Experts with the American Institutes for Research (AIR) will explore a variety of health communications topics during the 10th annual National Conference on Health Communication, Marketing and Media in Atlanta, Ga., August 23-25.
Students who attend “deeper learning” network high schools are significantly more likely than their peers in other schools to enroll in college, particularly in four-year and selective institutions, according to a new study by AIR. The brief, funded by the William and Flora Hewlett Foundation, focused on more than 20,000 students in 25 schools in New York City and California with largely diverse and underserved populations.
Black and Hispanic students have cut their high school dropout rates and increased their rates of college attendance, according to a new study conducted by AIR for the National Center for Education Statistics. Status and Trends in the Education of Racial and Ethnic Groups 2016 is the latest in a series of reports since 2003 on educational progress—from preschool through graduate school—among different groups.
For Americans age 65 and over, the prevalence of dementia, including Alzheimer’s disease, decreases with educational attainment, according to a new report produced with key assistance from experts at the American Institutes for Research.
Repackaging findings in an accessible way for practitioners to understand may be a good first step towards research impact, but without practitioner involvement from the outset, the research may still be deemed irrelevant. In this commentary originally published on the London School of Economics and Political Science's Impact Blog, Julie Kochanek looks at how education researchers have formed partnerships with practitioners to negotiate the research agenda itself.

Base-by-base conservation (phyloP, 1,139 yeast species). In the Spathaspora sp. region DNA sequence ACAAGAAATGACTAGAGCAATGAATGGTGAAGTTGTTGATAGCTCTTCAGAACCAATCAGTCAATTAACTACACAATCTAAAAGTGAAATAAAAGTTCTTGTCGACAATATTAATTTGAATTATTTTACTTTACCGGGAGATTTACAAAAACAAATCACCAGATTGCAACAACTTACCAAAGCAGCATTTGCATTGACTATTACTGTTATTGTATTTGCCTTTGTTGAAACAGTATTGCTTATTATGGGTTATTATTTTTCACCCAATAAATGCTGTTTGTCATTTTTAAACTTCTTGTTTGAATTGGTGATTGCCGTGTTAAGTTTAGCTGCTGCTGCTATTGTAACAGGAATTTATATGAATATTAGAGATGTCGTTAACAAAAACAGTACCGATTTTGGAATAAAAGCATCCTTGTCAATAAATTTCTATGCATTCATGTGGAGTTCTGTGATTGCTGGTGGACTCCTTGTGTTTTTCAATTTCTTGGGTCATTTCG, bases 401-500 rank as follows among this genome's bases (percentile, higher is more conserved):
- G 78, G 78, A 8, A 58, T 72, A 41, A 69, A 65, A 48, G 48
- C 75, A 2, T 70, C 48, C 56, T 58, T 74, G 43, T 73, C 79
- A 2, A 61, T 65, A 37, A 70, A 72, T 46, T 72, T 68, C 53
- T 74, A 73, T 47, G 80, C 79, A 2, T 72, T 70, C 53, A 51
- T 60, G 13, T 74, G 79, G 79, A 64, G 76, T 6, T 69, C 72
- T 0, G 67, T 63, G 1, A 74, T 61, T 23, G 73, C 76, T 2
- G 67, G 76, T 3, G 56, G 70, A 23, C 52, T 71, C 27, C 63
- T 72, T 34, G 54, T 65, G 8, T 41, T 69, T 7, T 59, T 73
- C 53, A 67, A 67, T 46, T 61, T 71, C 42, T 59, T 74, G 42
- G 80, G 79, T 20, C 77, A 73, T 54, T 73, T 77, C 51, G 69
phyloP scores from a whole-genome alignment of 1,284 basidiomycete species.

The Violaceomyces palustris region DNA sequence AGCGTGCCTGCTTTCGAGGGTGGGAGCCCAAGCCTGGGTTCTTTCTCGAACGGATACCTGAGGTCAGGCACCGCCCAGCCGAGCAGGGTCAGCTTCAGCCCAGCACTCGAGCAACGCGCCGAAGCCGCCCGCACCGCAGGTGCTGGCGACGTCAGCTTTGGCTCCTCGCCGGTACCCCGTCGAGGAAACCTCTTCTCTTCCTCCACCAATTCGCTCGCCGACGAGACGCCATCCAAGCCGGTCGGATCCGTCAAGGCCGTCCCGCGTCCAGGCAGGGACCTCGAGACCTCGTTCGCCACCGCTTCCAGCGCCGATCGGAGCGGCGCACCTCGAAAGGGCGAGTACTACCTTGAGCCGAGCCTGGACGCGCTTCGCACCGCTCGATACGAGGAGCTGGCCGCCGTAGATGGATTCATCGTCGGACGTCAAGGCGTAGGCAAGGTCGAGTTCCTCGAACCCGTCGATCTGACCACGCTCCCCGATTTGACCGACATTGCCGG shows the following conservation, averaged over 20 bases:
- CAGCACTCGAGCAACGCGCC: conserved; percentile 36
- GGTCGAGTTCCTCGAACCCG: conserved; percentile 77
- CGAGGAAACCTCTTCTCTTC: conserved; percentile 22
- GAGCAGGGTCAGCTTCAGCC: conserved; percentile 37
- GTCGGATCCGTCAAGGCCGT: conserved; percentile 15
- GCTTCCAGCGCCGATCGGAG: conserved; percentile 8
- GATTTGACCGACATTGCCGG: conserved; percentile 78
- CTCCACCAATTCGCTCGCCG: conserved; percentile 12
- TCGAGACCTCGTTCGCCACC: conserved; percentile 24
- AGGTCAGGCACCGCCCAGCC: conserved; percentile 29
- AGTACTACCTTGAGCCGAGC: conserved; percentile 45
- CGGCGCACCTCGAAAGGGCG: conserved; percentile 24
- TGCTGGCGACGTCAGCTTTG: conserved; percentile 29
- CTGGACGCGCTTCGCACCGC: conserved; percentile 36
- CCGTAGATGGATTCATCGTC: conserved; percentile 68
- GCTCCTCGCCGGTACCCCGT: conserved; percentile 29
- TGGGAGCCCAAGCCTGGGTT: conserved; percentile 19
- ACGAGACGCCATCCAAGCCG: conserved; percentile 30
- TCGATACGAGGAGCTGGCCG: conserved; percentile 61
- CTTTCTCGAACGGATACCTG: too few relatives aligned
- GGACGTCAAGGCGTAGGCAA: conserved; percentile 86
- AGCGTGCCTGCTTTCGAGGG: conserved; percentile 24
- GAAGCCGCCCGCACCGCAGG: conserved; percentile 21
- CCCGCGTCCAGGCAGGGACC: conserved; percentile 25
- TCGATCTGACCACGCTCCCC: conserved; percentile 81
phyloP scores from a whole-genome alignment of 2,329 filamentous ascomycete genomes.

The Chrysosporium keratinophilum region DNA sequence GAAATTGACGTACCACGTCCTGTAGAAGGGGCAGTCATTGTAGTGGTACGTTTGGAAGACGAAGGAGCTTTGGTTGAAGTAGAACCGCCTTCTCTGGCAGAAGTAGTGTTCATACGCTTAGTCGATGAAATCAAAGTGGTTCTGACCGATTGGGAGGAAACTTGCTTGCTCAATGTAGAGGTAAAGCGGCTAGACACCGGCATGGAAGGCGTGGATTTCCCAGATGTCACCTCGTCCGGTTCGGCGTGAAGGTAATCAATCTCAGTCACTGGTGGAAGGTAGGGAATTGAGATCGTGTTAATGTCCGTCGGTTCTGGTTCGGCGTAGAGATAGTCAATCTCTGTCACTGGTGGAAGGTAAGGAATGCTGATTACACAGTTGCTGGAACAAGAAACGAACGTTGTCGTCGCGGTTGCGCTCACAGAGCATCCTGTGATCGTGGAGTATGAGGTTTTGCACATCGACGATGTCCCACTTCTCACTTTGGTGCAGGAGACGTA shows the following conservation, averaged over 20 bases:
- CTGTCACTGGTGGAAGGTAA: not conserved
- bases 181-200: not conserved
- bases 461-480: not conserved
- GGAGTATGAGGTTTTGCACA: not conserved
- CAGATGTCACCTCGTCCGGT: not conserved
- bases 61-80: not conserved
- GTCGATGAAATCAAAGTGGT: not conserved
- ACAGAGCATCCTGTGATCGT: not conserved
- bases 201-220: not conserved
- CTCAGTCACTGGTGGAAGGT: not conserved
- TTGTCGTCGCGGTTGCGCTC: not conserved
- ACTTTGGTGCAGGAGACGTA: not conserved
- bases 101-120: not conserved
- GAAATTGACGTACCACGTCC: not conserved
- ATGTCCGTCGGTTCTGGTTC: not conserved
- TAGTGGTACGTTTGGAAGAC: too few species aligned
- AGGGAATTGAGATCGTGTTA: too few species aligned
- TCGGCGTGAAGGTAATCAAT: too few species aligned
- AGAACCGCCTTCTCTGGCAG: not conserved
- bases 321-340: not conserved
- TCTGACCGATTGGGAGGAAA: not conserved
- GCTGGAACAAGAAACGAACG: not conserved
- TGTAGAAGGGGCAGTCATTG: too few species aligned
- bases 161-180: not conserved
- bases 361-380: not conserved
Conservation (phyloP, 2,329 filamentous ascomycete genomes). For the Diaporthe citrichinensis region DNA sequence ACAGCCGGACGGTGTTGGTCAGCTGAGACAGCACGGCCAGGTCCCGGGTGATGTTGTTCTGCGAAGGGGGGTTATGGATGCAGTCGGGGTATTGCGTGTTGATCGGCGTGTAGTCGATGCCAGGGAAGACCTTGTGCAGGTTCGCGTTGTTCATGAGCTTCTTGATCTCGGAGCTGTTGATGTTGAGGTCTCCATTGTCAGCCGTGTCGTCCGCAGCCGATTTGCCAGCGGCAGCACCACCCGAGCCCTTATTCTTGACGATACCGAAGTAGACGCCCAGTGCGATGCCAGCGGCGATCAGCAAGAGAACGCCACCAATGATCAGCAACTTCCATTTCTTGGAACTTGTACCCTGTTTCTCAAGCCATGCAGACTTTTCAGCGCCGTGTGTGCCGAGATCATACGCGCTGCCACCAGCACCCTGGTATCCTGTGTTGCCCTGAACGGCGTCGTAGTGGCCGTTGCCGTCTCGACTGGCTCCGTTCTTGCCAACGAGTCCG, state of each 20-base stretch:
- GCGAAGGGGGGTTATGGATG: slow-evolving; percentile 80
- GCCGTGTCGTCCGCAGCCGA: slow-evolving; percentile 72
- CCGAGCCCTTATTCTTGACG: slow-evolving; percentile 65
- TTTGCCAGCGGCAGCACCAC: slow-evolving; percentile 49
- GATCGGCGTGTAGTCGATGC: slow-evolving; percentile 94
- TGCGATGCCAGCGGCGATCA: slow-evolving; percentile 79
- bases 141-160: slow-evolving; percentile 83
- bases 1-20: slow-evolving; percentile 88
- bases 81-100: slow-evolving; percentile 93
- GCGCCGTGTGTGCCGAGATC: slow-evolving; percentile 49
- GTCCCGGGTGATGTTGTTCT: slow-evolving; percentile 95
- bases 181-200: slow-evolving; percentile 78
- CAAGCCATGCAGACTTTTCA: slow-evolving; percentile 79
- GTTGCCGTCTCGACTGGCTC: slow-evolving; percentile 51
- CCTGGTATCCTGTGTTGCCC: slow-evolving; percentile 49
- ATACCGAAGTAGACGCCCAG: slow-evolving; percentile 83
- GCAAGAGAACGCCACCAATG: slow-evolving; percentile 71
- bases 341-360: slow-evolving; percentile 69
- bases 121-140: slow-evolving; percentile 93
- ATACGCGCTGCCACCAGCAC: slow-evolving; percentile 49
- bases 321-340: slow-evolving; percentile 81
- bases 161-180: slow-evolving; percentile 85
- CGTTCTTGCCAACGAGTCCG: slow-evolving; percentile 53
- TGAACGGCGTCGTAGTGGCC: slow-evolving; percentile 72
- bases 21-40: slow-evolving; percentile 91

Each year when Medicare’s Trustees report comes out, as it will soon, pundits and politicians fixate on the projection of when Medicare funding will be eclipsed by Medicare spending. But, Marilyn Moon asks, don’t we also need to know who pays for Medicare? What the taxpayer burden is and how much program participants pay? Whether we can afford Medicare as the U.S. population ages?
This month, a California appeals court overturned a judge’s decision that challenged the state's tenure laws, teacher dismissal practices, and the widespread practice of “last in, first out” layoffs. But, the authors of this commentary contend, research shows that for the sake of students, principals and school leaders require flexibility to make many staffing decisions on their own.
Eboni Howard shares what’s known—and isn’t—about early childhood programs and asks legislators to invest in research-based paths to greater equality of opportunity for the children who will become America’s labor force, citizenry, and leaders.